This is all a reminder that Apple's frameworks are here to get you up and running in no time, but they are general-purpose frameworks and they can only go so far. Depending on your application, it is sometimes better to write your own version. If you write a document-based image editing application, you might still use CoreData, but you will probably have to go beyond the built-in facilities in CoreImage and NSImage. If you write a photo management application, you will probably need to go beyond CoreData, but won't need to rewrite any of the image handling stuff provided by Apple.

What's nice about CoreData is that it brought SQLite on OS X. It also gave some interesting ideas about the APIs that a persistency framework would need to provide: a lot of the alternatives out there are still inspired by these APIs, and that's a great thing.

Chucky: Interestingly, the 32-bit option in the Get Info window wasn’t available for me until after I rebooted in Safe Mode.

To follow-up: Running in 32-bit mode doesn’t seem to help. At this point, I wish I hadn’t upgraded to Aperture 3. It’s so slow that I don’t even want to import the photos from my camera.

does the face recognition ever end? It has completely locked up Aperture, my mac has dozens of errors and freezes. I've had to force quit just to type this comment. really am concerned that my mac just became a paper weight. went to apple store and was told to upgrade to latest operating system, did not help

Cliff: Yes, actually the face recognition wasn’t a problem for me at all. However, the bad news is that Aperture freezes the Mac even after the recognition has finished (or if it’s turned off).

I also had big performance issues with Aperture 3 (on a 2009 Macbook Pro), probably connected to the face recognition but they seem to vanish after the 3.01 update.

Matthias: Glad to hear that. For me, defragmenting helped a little, and the update may have made some things a little faster, but it still freezes a lot where 2.0 didn’t.

I know you'll hate this but Aperture 3 is much quicker than 2. Simple things like renaming or moving a project would cause 2 to beach ball for minutes. Those problems are now gone.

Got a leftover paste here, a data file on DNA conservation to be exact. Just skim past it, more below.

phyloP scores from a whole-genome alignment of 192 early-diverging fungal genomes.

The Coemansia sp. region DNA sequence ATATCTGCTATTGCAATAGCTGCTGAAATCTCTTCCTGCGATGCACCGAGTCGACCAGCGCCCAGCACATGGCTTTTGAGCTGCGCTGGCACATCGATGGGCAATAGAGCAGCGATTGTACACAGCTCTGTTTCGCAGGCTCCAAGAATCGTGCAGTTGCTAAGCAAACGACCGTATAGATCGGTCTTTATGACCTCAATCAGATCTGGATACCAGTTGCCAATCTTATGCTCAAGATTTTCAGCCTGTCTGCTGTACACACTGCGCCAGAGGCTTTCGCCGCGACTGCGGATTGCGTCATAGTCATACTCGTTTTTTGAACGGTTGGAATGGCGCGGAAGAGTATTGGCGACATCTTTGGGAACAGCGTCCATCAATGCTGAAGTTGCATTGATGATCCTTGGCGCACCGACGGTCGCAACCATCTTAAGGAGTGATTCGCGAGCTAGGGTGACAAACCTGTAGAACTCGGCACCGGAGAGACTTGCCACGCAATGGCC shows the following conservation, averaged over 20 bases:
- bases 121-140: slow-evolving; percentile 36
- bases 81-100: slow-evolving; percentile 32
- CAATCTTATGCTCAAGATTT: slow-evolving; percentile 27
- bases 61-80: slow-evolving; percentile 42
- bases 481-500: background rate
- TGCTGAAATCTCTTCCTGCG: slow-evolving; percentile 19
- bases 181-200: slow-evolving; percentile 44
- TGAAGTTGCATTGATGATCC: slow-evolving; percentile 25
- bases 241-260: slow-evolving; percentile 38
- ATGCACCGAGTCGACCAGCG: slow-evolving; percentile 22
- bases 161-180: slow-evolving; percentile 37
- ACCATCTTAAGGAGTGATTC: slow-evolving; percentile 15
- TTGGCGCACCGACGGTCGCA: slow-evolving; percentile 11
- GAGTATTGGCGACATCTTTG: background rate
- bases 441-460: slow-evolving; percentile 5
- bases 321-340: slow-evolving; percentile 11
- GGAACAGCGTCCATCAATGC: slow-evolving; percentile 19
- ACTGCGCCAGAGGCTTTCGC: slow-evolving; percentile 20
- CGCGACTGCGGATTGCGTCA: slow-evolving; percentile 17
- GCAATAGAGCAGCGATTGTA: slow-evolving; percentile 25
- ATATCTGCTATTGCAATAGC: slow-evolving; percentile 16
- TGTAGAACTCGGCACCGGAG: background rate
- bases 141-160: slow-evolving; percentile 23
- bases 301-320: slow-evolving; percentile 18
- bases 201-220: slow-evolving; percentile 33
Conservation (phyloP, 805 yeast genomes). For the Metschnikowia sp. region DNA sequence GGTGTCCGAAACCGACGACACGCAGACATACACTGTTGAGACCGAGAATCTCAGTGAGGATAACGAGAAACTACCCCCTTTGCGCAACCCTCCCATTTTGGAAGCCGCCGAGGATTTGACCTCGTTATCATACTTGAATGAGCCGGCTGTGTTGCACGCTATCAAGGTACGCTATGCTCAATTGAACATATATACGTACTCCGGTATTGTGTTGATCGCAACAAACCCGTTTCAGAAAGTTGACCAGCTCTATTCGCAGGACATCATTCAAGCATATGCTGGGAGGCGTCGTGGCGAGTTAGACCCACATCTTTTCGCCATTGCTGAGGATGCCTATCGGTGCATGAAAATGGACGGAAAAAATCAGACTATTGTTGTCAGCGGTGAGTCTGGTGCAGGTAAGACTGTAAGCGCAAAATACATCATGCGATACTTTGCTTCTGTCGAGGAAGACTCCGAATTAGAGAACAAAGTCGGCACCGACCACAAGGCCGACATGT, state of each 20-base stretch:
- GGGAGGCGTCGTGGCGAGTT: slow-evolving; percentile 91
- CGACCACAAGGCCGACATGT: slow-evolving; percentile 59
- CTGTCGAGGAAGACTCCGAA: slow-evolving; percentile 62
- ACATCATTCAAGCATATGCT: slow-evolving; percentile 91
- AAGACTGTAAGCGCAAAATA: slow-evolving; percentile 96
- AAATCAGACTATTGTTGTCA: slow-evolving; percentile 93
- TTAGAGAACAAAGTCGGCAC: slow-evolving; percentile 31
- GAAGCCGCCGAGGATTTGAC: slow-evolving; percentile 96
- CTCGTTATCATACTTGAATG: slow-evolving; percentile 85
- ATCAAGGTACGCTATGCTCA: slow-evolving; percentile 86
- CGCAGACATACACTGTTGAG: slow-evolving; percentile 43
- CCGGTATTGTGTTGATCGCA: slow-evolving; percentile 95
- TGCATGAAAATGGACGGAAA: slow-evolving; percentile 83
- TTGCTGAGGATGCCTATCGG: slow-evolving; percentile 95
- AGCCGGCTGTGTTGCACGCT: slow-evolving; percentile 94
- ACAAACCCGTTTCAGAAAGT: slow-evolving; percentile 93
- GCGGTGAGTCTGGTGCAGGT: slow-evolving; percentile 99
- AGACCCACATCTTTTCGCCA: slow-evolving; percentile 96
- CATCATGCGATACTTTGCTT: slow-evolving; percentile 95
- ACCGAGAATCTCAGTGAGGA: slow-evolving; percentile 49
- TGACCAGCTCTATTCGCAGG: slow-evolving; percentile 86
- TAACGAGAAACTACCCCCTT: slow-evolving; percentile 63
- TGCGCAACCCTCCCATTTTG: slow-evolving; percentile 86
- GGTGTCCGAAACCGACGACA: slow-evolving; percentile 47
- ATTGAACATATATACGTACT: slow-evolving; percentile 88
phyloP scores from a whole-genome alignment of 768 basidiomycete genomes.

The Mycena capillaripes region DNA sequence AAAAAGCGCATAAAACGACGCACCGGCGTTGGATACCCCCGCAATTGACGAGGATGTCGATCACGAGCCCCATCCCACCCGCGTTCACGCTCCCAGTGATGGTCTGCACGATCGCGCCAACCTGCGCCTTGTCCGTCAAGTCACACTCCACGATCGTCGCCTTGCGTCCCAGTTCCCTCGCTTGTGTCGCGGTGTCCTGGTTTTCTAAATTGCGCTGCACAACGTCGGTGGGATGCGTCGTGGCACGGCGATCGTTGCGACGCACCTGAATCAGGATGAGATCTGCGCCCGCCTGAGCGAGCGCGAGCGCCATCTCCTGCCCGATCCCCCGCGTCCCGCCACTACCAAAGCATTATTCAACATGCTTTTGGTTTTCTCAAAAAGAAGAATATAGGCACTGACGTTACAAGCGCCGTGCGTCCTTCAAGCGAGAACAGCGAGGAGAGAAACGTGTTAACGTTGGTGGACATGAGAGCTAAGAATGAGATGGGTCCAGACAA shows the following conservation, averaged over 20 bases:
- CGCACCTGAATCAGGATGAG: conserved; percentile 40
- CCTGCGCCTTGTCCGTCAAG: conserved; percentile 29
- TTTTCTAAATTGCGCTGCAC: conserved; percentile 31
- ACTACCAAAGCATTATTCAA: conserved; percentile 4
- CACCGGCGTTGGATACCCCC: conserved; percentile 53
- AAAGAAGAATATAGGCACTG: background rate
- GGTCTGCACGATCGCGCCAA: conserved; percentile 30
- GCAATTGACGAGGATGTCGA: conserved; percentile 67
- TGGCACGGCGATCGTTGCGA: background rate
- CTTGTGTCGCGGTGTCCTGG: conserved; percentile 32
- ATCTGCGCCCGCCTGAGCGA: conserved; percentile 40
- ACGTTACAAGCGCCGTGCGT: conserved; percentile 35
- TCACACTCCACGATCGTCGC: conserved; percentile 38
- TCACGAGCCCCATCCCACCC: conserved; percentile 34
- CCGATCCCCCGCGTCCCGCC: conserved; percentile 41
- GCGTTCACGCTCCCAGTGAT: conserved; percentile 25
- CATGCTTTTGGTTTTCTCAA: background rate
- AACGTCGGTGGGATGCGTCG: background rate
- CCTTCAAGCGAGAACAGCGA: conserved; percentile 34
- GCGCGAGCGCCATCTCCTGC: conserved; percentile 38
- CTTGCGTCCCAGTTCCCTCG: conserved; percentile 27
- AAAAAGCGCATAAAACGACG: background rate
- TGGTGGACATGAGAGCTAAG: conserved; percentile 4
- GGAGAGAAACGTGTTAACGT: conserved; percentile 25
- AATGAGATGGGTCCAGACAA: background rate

My library is 140Gig ~30k photos.
Snow Leopard on a 27inch iMac

Henry Maddocks: Aperture 2 did not beach ball for me in those situations.

I also find Aperture 3 to be more responsive than 2. Currently my main gripe is that after I've gone to all the trouble of naming so many faces, it's quit trying to suggest them entirely. It still detects them but I am forced to type each name in..

[...] Aperture 3.0 抛弃了 Core Data,改为直接操作 SQLite 数据库 (大家联想到 Apple Mail 3.0 也是直接用 [...]

[...] reading this post regarding aperture’s database, I’m even less confident in the program as a whole.  I wonder if I’m just wasting my [...]

So is there no way of storing the Face and Places metadata inside the Jpegs if i export them from aperture??

@Andreas For exporting, yes, but not for storage.

[...] Aperture does not store the faces information as securely as the other metadata. Also, there’s no way to organize faces. I continue to use keywords [...]

To follow-up with Matts comment about skipped faces:

1) File->New->Smart Album (Shift-Control-L)
2) Add Rule Face
3) Checkbox in the Face field with the drop-down "is unnamed" selected

Gilbert, the Smart Album didn't return any results for me.

I find if you just turn off Faces, that Aperture 3 is a lot faster and more responsive. I just use keywords manually.

@Matt That may be true if you have enough RAM and a fast enough disk. On a 4 GB MacBook Pro it was a lot slower for me, even with Faces off.